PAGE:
BACKGROUND: Patients with chronic renal insufficiency on maintenance haemodialysis face an increased risk of COVID-19 induced mortality and impaired vaccine responses. To date, only a few studies have addressed SARS-CoV-2 vaccine elicited immunity in this immunocompromised population. METHODS: We assessed immunogenicity of the mRNA vaccine BNT162b2 in at-risk dialysis patients and characterised systemic cellular and humoral immune responses in serum and saliva using interferon γ release assay and multiplex-based cytokine and immunoglobulin measurements. We further compared binding capacity and neutralization efficacy of vaccination-induced immunoglobulins against emerging SARS-CoV-2 variants Alpha, Beta, Epsilon and Cluster 5 by ACE2-RBD competition assay. FINDINGS: Patients on maintenance haemodialysis exhibit detectable but variable cellular and humoral immune responses against SARS-CoV-2 and variants of concern after a two-dose regimen of BNT162b2. Although vaccination-induced immunoglobulins were detectable in saliva and plasma, both anti-SARS-CoV-2 IgG and neutralization efficacy was reduced compared to a vaccinated non-dialysed control population. Similarly, T-cell mediated interferon γ release after stimulation with SARS-CoV-2 spike peptides was significantly diminished. INTERPRETATION: Quantifiable humoral and cellular immune responses after BNT162b2 vaccination in individuals on maintenance haemodialysis are encouraging, but urge for longitudinal follow-up to assess longevity of immunity. Diminished virus neutralization and interferon γ responses in the face of emerging variants of concern may favour this at-risk population for re-vaccination using modified vaccines at the earliest opportunity. FUNDING: Initiative and Networking Fund of the Helmholtz Association of German Research Centres, EU Horizon 2020 research and innovation program, State Ministry of Baden-Württemberg for Economic Affairs, Labour and Tourism.


Subject(s)
COVID-19 Vaccines/immunology , COVID-19/immunology , Immunity, Cellular/immunology , Immunity, Humoral/immunology , Immunogenicity, Vaccine/immunology , SARS-CoV-2/immunology , Vaccines, Synthetic/immunology , Aged , Antibodies, Neutralizing/immunology , Antibodies, Viral/immunology , Female , Humans , Immunoglobulin G/immunology , Male , Middle Aged , Renal Dialysis/methods , Spike Glycoprotein, Coronavirus/immunology , T-Lymphocytes/immunology , Vaccination/methods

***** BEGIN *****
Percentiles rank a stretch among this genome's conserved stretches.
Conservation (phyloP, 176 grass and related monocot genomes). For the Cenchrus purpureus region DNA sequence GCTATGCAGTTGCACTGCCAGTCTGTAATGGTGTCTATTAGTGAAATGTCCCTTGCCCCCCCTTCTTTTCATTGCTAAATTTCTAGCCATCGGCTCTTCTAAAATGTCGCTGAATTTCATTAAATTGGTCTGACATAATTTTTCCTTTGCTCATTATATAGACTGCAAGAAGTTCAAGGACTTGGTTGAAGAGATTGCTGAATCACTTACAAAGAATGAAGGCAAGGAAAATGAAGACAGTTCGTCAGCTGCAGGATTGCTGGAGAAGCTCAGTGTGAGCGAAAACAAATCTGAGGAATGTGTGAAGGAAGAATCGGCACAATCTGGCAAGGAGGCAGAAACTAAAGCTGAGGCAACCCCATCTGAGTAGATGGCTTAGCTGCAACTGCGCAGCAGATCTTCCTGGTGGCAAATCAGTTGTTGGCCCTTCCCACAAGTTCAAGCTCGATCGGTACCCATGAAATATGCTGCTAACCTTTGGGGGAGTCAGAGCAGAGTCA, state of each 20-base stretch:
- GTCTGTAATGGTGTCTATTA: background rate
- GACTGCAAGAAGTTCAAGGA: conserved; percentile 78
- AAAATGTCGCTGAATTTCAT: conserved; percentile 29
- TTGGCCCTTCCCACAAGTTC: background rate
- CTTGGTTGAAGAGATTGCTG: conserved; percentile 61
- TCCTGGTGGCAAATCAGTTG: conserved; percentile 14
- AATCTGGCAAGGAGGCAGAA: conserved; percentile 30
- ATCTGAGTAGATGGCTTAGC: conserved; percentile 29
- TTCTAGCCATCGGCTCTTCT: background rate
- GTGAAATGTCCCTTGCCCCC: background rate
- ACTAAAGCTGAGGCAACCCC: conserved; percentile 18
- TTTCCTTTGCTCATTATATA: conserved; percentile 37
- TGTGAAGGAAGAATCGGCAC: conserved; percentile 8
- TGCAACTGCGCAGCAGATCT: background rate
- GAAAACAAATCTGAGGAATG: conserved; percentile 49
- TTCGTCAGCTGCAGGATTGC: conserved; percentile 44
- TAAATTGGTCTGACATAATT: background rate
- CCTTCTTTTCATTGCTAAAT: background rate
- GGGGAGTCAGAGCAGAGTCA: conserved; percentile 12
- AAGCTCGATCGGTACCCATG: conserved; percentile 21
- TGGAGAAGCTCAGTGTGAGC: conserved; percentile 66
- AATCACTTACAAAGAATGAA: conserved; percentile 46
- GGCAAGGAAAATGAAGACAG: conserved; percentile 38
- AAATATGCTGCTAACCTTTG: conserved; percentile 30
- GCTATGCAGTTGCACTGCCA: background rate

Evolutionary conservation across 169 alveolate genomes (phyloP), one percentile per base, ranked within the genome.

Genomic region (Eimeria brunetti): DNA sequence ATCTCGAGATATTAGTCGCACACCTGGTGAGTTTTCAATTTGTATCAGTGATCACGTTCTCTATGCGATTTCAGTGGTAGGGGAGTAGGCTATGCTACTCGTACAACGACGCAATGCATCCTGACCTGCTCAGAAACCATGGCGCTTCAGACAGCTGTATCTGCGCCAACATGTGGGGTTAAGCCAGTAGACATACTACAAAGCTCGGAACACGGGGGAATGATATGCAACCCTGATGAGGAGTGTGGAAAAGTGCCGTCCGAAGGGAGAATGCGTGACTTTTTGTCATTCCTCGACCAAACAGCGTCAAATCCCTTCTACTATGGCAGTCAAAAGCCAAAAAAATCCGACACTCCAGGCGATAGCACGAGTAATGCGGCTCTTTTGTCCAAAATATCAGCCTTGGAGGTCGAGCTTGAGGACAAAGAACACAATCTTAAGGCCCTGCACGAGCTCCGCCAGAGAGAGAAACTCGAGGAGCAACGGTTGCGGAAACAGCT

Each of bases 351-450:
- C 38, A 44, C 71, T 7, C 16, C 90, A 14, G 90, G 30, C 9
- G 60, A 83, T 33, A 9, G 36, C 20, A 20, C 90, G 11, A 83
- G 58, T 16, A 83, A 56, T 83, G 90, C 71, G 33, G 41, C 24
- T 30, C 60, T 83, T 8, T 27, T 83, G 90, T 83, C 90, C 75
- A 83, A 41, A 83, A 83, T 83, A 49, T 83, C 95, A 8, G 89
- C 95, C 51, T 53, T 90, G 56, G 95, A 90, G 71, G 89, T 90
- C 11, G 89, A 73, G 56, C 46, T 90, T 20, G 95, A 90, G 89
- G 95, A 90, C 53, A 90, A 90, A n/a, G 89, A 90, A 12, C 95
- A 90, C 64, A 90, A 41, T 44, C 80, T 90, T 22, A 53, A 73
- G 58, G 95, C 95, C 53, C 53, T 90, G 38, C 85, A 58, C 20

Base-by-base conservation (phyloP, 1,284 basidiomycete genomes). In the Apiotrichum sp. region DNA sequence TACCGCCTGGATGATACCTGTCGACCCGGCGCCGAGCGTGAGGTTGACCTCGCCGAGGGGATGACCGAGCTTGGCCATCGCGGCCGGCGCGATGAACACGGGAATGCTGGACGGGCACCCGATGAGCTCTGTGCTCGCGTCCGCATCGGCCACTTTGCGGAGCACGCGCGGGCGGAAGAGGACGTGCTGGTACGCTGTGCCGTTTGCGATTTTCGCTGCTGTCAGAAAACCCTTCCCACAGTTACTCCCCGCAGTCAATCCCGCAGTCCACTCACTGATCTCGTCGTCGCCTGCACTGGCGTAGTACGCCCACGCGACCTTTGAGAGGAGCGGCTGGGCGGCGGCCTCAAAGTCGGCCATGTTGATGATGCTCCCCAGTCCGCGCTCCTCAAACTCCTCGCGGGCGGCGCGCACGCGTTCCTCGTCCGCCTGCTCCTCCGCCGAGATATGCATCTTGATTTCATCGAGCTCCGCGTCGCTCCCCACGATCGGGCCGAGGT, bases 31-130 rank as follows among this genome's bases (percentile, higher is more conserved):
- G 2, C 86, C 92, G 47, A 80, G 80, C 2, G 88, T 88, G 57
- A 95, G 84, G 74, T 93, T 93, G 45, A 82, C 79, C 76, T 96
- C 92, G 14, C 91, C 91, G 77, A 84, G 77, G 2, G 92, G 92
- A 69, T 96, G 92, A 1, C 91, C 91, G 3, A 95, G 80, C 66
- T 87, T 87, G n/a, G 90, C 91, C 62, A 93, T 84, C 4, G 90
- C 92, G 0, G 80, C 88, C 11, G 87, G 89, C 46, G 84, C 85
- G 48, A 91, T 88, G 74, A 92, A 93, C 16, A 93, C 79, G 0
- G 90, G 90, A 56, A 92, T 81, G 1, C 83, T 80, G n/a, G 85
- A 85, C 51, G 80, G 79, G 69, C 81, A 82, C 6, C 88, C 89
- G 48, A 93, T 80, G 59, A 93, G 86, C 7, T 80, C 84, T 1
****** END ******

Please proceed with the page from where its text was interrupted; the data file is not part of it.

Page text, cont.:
10.
Nat Med ; 27(9): 1525-1529, 2021 09.
Article in English | MEDLINE | ID: covidwho-1310811

ABSTRACT

Currently approved viral vector-based and mRNA-based vaccine approaches against coronavirus disease 2019 (COVID-19) consider only homologous prime-boost vaccination. After reports of thromboembolic events, several European governments recommended using AstraZeneca's ChAdOx1-nCov-19 (ChAd) only in individuals older than 60 years, leaving millions of already ChAd-primed individuals with the decision to receive either a second shot of ChAd or a heterologous boost with mRNA-based vaccines. However, such combinations have not been tested so far. We used Hannover Medical School's COVID-19 Contact Study cohort of healthcare professionals to monitor ChAd-primed immune responses before and 3 weeks after booster with ChAd (n = 32) or BioNTech/Pfizer's BNT162b2 (n = 55). Although both vaccines boosted prime-induced immunity, BNT162b2 induced significantly higher frequencies of spike-specific CD4+ and CD8+ T cells and, in particular, high titers of neutralizing antibodies against the B.1.1.7, B.1.351 and P.1 variants of concern of severe acute respiratory syndrome coronavirus 2.


Subject(s)
Antibodies, Neutralizing/blood , Antibodies, Viral/blood , COVID-19 Vaccines/adverse effects , COVID-19 Vaccines/immunology , SARS-CoV-2/immunology , CD4 Lymphocyte Count , CD4-Positive T-Lymphocytes/immunology , CD8-Positive T-Lymphocytes/immunology , COVID-19/immunology , Humans , Immunization, Secondary/methods , Immunogenicity, Vaccine/immunology , Spike Glycoprotein, Coronavirus/immunology , Vaccination
11.
Cell Rep ; 36(3): 109415, 2021 07 20.
Article in English | MEDLINE | ID: covidwho-1283976

ABSTRACT